Faith in Virginia

Guess I missed that part.  Top of the spread sheet said build starter not create starter.  Every starter that I created required a period of feeding and discarding so I did not recognize this as a new starter.  I agree that most new starters would be weak at 5 days and i think that a starter built this way and never fed and discarded feedings would be out of balance and would not produce a good bread.  (like myself) some things improve with age.  :-)

MangoChutney's picture
MangoChutney

It was at the end of his first paragraph, where he said "starter creation/feed plan".  After Day 5, he described the build for the baking which uses 15 g of the 5-day-old starter.  It is not obvious how things continue from there on.  I skipped reading the speadsheet because the print is too tiny for my aged, but not improved, vision.  *smile*

I never truly discard any of my starter.  I feed the entire thing, ferment it overnight, store part for the future, and bake with the rest.  If you wish to think of it that way, I bake with the discard.

 

Faith in Virginia's picture
Faith in Virginia

I do the same with my starter. I feed it, ferment over night then remove enough to feed and store in the fridge.  What could have been considered discard I use that to start my build.

I do this for fear of not puling out dough from the build to use as my seed.  I would hate to bake all of my starter if and when I get distracted.

After all ...As I get older I find my mind is becoming a steel trap....information goes in, but can't get out.

 

 

MangoChutney's picture
MangoChutney

5 ml equaling 5 g is only true for a material with a density of 1, such as water.  Flour is "fluffier" than water, that is, less dense.  Therefore 5 ml of flour does not weigh 5 g.  5 ml of water should weigh 5 g, but the "about" in 1 teaspoon equaling 5 ml comes into play here, and also measuring spoons aren't always accurate.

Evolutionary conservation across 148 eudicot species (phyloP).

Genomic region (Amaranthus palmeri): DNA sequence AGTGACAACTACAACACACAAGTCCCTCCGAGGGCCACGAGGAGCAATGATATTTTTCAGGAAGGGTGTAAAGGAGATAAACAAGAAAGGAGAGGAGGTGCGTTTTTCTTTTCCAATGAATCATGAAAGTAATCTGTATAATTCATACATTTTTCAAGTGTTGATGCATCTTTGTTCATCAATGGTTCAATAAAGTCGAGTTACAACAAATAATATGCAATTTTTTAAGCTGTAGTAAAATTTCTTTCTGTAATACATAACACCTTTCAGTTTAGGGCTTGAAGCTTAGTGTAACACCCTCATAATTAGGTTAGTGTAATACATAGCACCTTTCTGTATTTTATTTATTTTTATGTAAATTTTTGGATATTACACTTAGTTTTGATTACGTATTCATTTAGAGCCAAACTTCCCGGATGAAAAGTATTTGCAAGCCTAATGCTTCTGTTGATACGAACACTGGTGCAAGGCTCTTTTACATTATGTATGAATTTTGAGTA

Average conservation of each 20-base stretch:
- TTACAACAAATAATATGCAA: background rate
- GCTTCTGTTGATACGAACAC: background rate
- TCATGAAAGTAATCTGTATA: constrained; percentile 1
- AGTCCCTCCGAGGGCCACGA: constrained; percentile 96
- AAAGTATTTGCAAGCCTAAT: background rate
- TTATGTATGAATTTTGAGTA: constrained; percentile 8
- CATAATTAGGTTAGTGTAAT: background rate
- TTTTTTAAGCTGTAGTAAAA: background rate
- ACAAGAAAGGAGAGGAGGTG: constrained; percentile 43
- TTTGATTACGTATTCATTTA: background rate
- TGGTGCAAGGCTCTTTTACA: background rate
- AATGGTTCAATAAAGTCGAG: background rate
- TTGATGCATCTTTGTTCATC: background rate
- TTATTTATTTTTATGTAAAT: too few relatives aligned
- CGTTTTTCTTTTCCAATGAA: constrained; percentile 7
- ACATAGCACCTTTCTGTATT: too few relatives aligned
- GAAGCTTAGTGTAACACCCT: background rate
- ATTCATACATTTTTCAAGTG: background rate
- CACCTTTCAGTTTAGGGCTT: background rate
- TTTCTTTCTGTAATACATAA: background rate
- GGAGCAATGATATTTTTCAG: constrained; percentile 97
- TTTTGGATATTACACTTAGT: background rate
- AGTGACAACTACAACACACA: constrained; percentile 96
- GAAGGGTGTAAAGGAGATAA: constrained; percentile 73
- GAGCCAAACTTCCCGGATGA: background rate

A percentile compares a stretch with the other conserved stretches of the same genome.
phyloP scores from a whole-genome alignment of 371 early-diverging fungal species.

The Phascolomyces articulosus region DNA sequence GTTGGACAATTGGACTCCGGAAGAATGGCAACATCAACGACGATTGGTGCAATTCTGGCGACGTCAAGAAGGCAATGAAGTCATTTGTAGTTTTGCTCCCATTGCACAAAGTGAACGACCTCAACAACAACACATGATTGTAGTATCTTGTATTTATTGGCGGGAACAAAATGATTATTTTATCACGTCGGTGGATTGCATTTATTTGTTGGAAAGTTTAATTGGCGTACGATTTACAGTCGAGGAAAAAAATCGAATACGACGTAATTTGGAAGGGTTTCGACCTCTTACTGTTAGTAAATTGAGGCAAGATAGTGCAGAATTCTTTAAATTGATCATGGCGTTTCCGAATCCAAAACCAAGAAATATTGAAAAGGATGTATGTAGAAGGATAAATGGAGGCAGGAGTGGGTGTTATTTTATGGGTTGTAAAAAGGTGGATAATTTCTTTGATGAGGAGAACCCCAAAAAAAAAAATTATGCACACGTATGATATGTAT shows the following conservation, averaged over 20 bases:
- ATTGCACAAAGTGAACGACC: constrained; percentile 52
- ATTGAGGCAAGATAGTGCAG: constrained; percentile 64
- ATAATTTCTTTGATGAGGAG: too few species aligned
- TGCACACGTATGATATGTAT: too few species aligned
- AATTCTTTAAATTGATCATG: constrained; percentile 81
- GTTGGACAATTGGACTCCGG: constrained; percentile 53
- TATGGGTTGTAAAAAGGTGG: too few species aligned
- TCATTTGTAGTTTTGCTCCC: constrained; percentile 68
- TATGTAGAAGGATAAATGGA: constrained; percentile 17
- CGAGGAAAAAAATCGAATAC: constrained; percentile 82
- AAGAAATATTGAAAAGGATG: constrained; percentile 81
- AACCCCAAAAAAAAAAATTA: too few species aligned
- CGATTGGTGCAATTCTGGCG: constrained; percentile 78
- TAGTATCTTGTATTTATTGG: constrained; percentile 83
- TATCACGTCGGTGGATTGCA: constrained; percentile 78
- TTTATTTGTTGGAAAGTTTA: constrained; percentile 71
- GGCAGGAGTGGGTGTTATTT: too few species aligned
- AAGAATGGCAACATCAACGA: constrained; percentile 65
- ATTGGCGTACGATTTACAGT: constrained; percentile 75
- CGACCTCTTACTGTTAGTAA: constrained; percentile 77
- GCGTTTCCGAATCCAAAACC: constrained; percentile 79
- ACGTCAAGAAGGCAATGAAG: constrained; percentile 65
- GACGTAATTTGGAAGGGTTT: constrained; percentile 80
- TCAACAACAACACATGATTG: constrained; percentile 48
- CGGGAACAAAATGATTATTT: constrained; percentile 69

Most probably the author intended 100% hydration, but if he did intend 150% hydration then somewhere he should refer to his starter as being more like pancake batter than thin dough.

Mini Oven's picture
Mini Oven

It is easier to start a starter with a high hydration and later reduce it or thicken it up.  When I start a starter, I do not discard in the beginning days but just add wee amounts of fresh juice and flour.  Once I get proper activity thicken it up and wait for more action before discarding.  It is not good to discard when first creating and gathering the beasts for the starter.  So the method is sound.  Eventually the 1:10:10 (15g:150g:150g) feed to get the starter ready for bread baking is the push in the right direction.  It is a 100% hydration starter (or very close to it. 15g is but a runny tablespoon)  

Easy to use your 100% hyd starter in the recipe skipping over the "making of a starter" part.   Always good to read that first and figure out where you stand and where you can plug your starter into the recipe.  You done good!  :)  

"Light at the end of the tunnel...."  Feeling overwhelmed?    I remember before I learned to ski.  All I did was look down from the top of a mountain and think of getting to the bottom as fast as I could.  We all know that canon balling the ski hill as a beginner leads to trouble.  When I learned to look sideways at the slope and notice that the angle is much shallower when one slides across the hill, traverse rather than head straight down, any slope can become as slow as one wants it to be, the ski hill becomes wider.  Same with baking. Take your time and enjoy and slow down if you feel confused or rushed.  You shouldn't feel like you're trapped in a tunnel. Learning is more like opening a door into a bigger and brighter area.  :)

Faith in Virginia's picture
Faith in Virginia

My reading comprehension must have hit an all time low.  Perhaps I'm just tired.

From your post above are you saying that I could take a teaspoon of water and flour mix it up and add one teaspoon of water and flour for four more days for a total of 5 days...and that will make a starter strong enough to make good bread?  Just add 150 g of water and flour and your good to bake?

Did I miss something else in the original post?

Just looking for that train. :-) 

Mini Oven's picture
Mini Oven

But if it always worked that way, we'd have nothing to trouble shoot or talk about.